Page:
V. Court Rolls:—

Folkestone hundred, Terlingham, Walton, Wolverton, Halton, Ackhanger, Newington, Belhouse, Dommert.

VI.—A volume containing original letters:—

[1536 ?] Nov. 4.—Thomas Crumwell to Lord Hungerford of Haytesbery. "Thiese shalbe to advertise the same that I ha[ve] resceyved your lettres with the deposicions and confessions of certayne persones and a boke wherin was writen amonges other thynges certayne prophecies, accordyng to your lettres. And for your good procedynges in that behalfe ye have assuredly deserved of the Kynges Highnes right harty and condigne thankes. And wher ye have commetted Richard Sole and Richard Spicer to prison ye have done very well therin, requyryng you they may remayne ther in saff and sure custodie and kepyng untill suche tyme as ye shalbe further advertised of the Kynges pleasure in that behalfe." Wyndesore, 4 Nov. Signed.

[1537 ?]—Thomas Crumwell to Lord Hungerford of Haytesbury.—"Wher as before this tyme upon your advertisement of the mysdemeanour of Sir Thomas Beese, clerke, vicar of Southstoke in the county of Somerset, I required you to commyt him to warde to the next gaole. And forasmoche as the said vicar hathe sufficient sureties bounde for hym that he shalbe furthecommyng to answer to soche thynges as shalbe layd agaynst hym on the Kynges behalfe, I require you, calling unto you somme other discrete persone, beyng one of the Kynges Justices of the Peax to exammyne the truthe of the matier whiche is layde agaynst the sayd vicar with the circumstaunces therof by all the ways and meanes ye convenyently may; and to advertise me therof when ye shall have oportunyte therto. Requiryng you farther upon the receipt herof to cause the sayd vicar to be put at his libertie and to be delivered out of prison."—Stebenhithe, 6 July.

Signed.

[1537,] October 12, Hampton Court.—The Queen (Jane Seymour) to Lord Hungerford.—"By the Queene. Right trustie and welbiloved we grete youe well. And forasmuche as by the inestimable goodnes and grace of Almighty God we be delivred and brought in child bed of a prince conceyved in moost laufull matrimoney betwene my lord the Kynges Majesty and us, doubting not but that, for the love and affection which ye beare unto us and to the commyn wealth of this hole realme, the knoweledge thereof shuld be joyous and glad tydinges unto youe, we have thought good to certifie youe of the same, to thintent ye might not only rendre unto God condigne thankes and praise for soo gret a benifite but also continually pray for the long contynuaunce and preservacion of the same here in this lief, to the honour of God, joye and pleasyr of my lord the King and us and the universall weale, quiet and tranquillitye of this hole realme. Yevyn undir our Signet, at my Lordes manour of Hamptoncourte the xij day of Octobre."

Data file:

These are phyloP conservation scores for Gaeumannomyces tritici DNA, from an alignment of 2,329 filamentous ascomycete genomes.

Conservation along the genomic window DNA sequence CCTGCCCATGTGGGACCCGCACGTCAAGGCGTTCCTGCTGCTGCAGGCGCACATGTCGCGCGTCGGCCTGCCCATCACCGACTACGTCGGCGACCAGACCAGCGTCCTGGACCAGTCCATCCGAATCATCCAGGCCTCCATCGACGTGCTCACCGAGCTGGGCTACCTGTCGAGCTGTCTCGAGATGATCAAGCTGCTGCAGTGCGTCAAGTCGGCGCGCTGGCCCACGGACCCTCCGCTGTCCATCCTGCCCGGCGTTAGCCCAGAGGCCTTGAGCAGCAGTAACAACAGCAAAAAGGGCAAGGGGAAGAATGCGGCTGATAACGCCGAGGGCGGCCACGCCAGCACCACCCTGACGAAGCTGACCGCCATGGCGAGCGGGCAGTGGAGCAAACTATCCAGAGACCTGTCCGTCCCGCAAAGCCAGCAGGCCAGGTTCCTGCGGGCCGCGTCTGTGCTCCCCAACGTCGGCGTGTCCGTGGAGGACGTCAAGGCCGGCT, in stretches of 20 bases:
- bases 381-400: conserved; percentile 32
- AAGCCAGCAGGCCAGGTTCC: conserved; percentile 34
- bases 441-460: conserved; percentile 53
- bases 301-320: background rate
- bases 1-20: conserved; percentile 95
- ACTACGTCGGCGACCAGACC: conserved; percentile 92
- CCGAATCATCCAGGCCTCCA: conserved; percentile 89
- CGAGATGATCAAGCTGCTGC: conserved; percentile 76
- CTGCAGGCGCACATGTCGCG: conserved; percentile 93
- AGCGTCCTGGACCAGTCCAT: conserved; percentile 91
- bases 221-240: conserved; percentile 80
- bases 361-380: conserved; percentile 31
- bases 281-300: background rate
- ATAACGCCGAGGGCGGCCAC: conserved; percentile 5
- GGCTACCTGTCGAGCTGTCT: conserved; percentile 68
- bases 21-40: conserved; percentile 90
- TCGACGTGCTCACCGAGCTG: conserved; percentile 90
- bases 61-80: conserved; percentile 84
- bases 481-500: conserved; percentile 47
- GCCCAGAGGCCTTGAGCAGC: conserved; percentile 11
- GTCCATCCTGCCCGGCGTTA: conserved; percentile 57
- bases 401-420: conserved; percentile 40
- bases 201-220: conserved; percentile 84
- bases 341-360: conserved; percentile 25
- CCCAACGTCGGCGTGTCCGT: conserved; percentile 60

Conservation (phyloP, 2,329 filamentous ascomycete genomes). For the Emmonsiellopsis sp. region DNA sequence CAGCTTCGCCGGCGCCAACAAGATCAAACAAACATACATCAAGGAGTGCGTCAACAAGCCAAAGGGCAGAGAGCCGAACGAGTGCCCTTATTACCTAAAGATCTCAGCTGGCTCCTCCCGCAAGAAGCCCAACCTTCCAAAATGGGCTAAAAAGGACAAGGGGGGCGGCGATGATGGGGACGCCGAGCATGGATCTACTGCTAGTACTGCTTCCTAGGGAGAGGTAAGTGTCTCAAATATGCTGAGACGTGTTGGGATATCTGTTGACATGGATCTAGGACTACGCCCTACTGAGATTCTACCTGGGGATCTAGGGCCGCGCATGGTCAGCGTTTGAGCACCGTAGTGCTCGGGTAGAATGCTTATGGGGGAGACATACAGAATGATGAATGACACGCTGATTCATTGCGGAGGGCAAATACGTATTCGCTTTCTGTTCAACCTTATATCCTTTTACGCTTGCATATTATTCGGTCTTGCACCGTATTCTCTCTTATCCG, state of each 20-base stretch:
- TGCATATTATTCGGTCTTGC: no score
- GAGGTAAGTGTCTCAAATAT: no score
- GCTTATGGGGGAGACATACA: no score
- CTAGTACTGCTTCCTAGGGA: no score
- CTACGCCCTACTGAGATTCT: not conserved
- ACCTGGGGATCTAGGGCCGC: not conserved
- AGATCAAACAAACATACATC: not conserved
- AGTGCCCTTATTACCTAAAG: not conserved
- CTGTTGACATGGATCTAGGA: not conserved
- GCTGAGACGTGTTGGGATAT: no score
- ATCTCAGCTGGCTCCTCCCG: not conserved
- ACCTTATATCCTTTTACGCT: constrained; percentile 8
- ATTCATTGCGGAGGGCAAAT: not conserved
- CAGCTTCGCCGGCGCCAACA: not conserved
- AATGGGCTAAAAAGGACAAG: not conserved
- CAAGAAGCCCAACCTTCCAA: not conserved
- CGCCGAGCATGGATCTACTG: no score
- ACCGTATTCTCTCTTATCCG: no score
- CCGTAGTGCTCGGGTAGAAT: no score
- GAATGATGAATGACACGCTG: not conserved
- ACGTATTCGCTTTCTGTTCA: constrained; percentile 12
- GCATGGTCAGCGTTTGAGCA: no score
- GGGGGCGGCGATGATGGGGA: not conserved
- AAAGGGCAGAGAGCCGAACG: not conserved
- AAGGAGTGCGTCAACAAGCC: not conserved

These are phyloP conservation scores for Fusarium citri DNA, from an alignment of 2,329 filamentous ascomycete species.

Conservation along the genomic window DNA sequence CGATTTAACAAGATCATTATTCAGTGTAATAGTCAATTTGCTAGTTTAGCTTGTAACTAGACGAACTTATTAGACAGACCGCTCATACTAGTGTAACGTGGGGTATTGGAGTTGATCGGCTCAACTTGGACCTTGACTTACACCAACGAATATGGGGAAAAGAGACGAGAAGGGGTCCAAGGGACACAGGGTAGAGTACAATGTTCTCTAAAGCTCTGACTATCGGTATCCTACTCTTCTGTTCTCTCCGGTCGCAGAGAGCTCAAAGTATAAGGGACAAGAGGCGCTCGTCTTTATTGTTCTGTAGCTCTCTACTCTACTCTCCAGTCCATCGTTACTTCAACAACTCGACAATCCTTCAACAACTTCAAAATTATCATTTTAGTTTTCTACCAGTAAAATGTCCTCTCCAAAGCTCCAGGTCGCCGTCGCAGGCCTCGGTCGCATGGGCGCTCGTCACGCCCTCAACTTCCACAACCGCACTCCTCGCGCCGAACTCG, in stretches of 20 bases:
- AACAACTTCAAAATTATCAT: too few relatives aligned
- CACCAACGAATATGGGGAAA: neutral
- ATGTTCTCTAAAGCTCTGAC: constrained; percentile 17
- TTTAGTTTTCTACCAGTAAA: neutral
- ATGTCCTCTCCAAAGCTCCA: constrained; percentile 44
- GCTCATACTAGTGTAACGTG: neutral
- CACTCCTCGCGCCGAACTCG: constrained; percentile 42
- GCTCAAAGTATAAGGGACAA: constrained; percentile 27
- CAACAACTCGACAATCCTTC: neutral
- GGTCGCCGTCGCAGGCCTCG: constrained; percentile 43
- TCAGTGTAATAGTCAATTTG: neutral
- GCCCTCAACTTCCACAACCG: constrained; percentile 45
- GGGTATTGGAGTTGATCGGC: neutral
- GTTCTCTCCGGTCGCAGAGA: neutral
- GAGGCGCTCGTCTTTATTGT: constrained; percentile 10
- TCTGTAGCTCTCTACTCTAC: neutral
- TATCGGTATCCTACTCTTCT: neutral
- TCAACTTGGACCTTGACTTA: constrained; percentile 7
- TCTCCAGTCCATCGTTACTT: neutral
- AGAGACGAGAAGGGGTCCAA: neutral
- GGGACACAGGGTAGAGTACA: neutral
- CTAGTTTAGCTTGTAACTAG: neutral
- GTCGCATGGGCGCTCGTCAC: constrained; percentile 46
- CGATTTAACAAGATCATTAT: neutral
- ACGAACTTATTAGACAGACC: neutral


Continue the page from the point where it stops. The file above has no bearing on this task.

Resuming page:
[1536–40, probably 1538,] April 7, St. James.—Thomas Crumwell to Lord Hungerford.—"Thies shalbe to advertise you that havyng receved your lettres of the 27th of Marche, I declared the same unto the Kinges Highnes who takes the same very thankefully and in good parte. Willing and desiring you further to examyne aswell the same William Yrishe as all others that were present att the speking of the wordes by you in your sayd lettres mencioned. Upon what grounde or occasion, to what intent and effect, what moved hym therunto, what tyme and place and under what manerand affect he spake those wordes, with as moche diligence and maturitie as ye maye. And that doon to certifie me of your said examinacion with spede, wherupon ye shalbe further adcertayned of the Kinges Highnes pleasure howe the said person shalbe further ordered in that behalf, praying you in the meane tyme to see the same kept in sure warde accordingly.—Signed.

[1538,] September 21, Penshurst.—Thomas Crumwell to Lord Hungerford.—"By your lettres of the 16th of this present delivered unto me by this berer your servaunt, I perceyve the cancred malice of Richard Henly agenst the Kinges supreme auctorite for the usurped power of the grete ydole of Rome I commende moche your good diligence and vigilancy in your proceding used in that behalf, Requiring you that at the next commyng in that countrey of the Justices of Assise ye cause him to be indicted and further processe to be made agenst hym, so that he may be, to the terrible exemple of like presumptuouse and trayterouse persons, punished according to his demerites as the lawe right and justice do require. As touching [the] proctor of the Charthuse whereof ye be stuarde, my mynde was never by my lettres nor otherwise expressed that he shuld contynewe there onles he be of such fidilite to the house in the good administracon of his office and of such honest conversacon both towardes them and other as apperteyneth. And in cas he be so or if he hath beu otherwise and woll ernestly emende, I wold be glad he myght contynewe there according to myn intercession bifore made for hym. If he be not so honestly disposed, I woll in nowise support hym but rather wold be sory that he shuld hynder the house or contynewe therein to the slaunder of the countrey. Concerning your mater betwene my lord of Huntingdon and you, I shalbe content at all tymes to employe meself ernestly to bring you togeder, and to be a meane that both your titles may be shewed and loked upon, and so to assaye to my power that the right title maye prevaile and you to remayne good freendes at the last. At his next cummyng hither, I woll be in hande with hym for the same in such wise that I trust ye shal have your right conserved as to right and conscience shal apparteyne and as ye shal have cause to be contented."

Signed.